New Post-Apocalyptic Sci-Fi Series Is Too Focused On Finding Ways To Horrify Its Audience

Does Amazon's new streaming series measure up? Or does it get lost in the Wasteland?

By Joshua Tyler | Updated

Fallout review

Fallout isn’t supposed to be Amazon’s new zombie series, but much of it plays out like a watered-down version of The Walking Dead. But that’s only in its weakest moments. When it’s working, it’s a kitschy version of the Apple series Silo.

The series is based on the Fallout games. The games are beloved for many things, but chief among them is their sense of humor. That’s largely gone in the streaming series version, aside from a mildly humorous encounter with a murderous robot voiced by the always-hilarious Matt Berry.

Fallout's Matt Berry-voiced robot
Fallout’s Matt Berry-voiced robot

The show functions in three different worlds. The first is the surface world, which is pretty much like The Walking Dead. In this place ravaged by nuclear war, everyone’s either a radioactive zombie or a psychotic murderer with a hidden agenda, and much of what happens here seems to exist as a way for the show to revel in different kinds of body horror. 

Whether it’s severing and re-attaching limbs in the most gruesome manner possible, exploding heads, or watching a pregnant woman give birth to piranhas, Fallout is most engaged when it’s trying to gross out and horrify its audience using on-screen mutilation. They put a lot of effort into it, effort that isn’t always warranted.

Walton Goggins as Cooper Howard
Walton Goggins as Cooper Howard

The second world is the world of the vaults. This is where Fallout works best, as it explores what has happened and is happening to those who escaped the nuclear holocaust by hiding underground. It’s when we’re in the vaults that Fallout becomes the most interesting.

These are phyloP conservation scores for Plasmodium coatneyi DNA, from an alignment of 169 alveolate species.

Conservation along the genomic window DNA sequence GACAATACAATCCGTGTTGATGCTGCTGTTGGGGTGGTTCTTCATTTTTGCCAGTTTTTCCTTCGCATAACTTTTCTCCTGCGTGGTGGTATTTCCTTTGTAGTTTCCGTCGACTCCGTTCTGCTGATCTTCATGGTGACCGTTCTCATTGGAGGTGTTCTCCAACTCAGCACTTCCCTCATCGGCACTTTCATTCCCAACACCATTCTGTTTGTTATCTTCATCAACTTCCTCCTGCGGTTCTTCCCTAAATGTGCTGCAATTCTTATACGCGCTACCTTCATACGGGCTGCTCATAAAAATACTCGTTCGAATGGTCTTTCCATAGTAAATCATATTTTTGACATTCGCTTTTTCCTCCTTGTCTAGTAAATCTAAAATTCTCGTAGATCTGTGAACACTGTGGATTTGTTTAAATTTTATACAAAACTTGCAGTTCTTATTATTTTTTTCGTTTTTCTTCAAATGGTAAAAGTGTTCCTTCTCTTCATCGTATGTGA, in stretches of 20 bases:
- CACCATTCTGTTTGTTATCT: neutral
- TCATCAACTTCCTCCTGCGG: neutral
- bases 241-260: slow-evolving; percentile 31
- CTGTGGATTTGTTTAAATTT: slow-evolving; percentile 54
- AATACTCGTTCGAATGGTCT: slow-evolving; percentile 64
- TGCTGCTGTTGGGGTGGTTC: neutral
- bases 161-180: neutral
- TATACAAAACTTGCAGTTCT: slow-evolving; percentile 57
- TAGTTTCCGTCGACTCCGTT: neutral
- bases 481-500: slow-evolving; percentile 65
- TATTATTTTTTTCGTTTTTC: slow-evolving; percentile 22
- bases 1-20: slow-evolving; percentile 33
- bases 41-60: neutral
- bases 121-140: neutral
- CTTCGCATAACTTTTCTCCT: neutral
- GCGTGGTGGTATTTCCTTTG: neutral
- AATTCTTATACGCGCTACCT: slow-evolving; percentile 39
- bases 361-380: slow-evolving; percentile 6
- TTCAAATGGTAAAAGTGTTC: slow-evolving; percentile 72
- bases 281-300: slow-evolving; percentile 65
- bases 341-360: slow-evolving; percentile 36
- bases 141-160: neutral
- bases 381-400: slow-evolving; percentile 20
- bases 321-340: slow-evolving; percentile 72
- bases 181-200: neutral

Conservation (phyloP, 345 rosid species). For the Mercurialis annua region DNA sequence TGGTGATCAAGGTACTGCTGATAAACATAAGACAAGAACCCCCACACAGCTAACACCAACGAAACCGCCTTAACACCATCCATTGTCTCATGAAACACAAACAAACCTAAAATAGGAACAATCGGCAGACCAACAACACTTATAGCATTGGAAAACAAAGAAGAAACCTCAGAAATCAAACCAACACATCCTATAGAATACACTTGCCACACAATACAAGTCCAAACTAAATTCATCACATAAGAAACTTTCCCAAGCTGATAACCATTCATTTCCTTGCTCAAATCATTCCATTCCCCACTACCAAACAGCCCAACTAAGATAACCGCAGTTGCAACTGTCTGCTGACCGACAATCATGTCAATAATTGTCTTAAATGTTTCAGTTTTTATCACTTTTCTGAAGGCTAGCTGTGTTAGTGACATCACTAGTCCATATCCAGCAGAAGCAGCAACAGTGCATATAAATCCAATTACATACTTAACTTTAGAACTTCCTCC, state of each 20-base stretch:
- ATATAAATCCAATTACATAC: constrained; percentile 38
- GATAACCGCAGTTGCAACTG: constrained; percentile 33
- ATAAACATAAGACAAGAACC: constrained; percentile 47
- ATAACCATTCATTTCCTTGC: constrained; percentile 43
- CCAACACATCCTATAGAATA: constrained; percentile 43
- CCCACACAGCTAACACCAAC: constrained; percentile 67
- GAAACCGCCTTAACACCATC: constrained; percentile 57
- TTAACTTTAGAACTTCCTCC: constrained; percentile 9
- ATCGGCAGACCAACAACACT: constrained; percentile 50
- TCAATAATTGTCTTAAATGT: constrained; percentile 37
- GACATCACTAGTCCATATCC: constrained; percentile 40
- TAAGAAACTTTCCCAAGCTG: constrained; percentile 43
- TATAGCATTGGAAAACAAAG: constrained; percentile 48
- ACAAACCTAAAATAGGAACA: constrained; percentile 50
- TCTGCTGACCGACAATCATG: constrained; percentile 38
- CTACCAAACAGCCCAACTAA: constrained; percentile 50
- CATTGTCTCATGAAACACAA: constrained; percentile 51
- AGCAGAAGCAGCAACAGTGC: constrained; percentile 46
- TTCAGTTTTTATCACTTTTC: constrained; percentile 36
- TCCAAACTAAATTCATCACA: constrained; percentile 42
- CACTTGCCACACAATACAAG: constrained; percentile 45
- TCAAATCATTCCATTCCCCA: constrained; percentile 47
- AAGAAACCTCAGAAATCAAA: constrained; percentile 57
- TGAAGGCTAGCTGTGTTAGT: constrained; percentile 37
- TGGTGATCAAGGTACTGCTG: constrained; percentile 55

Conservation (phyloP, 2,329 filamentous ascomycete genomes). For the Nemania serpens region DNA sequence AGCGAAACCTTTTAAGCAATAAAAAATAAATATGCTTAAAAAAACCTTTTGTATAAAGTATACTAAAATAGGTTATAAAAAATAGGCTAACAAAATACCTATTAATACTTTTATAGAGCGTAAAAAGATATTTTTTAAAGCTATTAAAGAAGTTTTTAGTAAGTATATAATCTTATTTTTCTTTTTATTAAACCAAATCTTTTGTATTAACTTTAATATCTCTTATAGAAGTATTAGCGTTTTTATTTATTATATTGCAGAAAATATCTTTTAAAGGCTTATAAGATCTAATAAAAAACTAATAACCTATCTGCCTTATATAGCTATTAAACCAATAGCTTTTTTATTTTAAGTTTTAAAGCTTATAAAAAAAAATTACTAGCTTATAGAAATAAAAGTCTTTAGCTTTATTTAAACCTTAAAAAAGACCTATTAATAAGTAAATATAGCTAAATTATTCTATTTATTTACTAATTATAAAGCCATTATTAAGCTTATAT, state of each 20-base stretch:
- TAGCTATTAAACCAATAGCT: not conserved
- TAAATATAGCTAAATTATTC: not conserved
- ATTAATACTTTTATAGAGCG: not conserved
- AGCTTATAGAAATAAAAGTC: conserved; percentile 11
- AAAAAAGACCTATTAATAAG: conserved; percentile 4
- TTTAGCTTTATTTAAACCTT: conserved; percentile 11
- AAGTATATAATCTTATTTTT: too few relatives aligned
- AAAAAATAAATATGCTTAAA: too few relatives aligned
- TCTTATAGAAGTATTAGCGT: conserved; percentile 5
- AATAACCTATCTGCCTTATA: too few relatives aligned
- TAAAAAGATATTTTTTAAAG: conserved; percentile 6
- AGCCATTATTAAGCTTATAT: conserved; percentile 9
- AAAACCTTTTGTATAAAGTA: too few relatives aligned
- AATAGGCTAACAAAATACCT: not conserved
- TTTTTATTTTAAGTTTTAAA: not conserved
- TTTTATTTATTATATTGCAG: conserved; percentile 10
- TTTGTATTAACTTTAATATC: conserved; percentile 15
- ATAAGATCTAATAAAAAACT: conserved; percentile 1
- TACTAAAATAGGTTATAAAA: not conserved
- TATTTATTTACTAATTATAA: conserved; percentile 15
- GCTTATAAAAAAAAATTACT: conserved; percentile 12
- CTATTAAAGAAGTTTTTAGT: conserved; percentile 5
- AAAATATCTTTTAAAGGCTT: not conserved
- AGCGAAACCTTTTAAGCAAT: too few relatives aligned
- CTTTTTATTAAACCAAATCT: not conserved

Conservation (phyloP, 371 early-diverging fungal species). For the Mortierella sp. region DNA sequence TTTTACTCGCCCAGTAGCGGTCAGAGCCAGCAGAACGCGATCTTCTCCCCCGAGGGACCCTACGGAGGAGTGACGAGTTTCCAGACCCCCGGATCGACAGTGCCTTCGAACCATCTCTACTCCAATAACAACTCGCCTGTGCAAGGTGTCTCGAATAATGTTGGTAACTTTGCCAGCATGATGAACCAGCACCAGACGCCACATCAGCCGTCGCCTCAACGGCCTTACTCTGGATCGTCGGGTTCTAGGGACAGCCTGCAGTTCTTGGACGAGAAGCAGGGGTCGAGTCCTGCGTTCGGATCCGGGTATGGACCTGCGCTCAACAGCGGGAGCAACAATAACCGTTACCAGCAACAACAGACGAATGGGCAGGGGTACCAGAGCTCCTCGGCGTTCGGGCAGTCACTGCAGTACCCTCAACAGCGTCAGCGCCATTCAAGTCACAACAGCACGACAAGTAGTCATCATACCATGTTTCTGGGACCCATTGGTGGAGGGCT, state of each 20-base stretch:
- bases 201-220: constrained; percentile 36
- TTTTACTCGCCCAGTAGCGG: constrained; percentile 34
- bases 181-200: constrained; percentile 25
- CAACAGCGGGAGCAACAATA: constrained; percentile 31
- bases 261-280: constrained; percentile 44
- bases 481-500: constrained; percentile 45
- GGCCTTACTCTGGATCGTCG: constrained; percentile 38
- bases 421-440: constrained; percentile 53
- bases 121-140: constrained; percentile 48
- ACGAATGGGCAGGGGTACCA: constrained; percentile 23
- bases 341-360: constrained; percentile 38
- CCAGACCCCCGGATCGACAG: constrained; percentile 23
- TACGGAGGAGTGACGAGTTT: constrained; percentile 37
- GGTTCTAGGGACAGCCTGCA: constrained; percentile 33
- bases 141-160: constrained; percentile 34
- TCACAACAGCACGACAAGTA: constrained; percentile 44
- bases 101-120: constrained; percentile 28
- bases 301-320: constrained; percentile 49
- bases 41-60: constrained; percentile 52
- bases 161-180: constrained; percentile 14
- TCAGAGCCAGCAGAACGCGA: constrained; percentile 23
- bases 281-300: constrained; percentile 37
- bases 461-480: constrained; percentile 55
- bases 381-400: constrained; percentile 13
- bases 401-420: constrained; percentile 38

The third world of Fallout exists only in flashbacks, as over the course of the show, we follow a Hollywood actor in the past on his journey to uncover the secrets of Vault-Tec. As the name suggests, Vault-Tec is the company that built the underground vaults now filled with dwellers. It also may have been responsible for the end of the world.

Fallout review

Both the flashbacks and the post-apocalyptic wasteland are anchored by brilliant performances from actor Walton Goggins. In the past, he’s a plain-spoken hero trying to do what’s best for his family in a world that’s slowly going mad. In the future wasteland, he’s the ultimate villain, a brutally mutilated, radioactive ghoul willing to do whatever’s necessary to survive with little regard for the value of human life. 

Without Walton Goggins, sitting through those wasteland sequences would be unbearable. He’s the only thing that’ll keep you from looking at your phone and doom-scrolling Instagram until the next flashback or vault sequence. 

Ella Purnell in Fallout
Ella Purnell in Fallout

The rest of the cast is varying shades of capable. Ella Purnell is the series lead as Lucy MacLean, a vault dweller who ends up on the surface. She’s wide-eyed and naive. That turns into a great character arc, and no amount of excessive body horror seems to derail it. She’s innocent and foolish to start and something different by the end of Fallout’s first season, and I’m not talking about how many body parts she’s forced to chop off.

I wanted a Fallout series that was clever and surprising. What I got was a Fallout series that’s good at finding new ways to display severed limbs. Fallout is not a failure; the production design is impressive, the best hits of the 1940’s score is a delight, and the narrative construction of the show (despite a somewhat silly premise) is sound. But it does feel like an opportunity for something even better was missed.


Fallout is available to stream now on Amazon for Amazon Prime Video subscribers.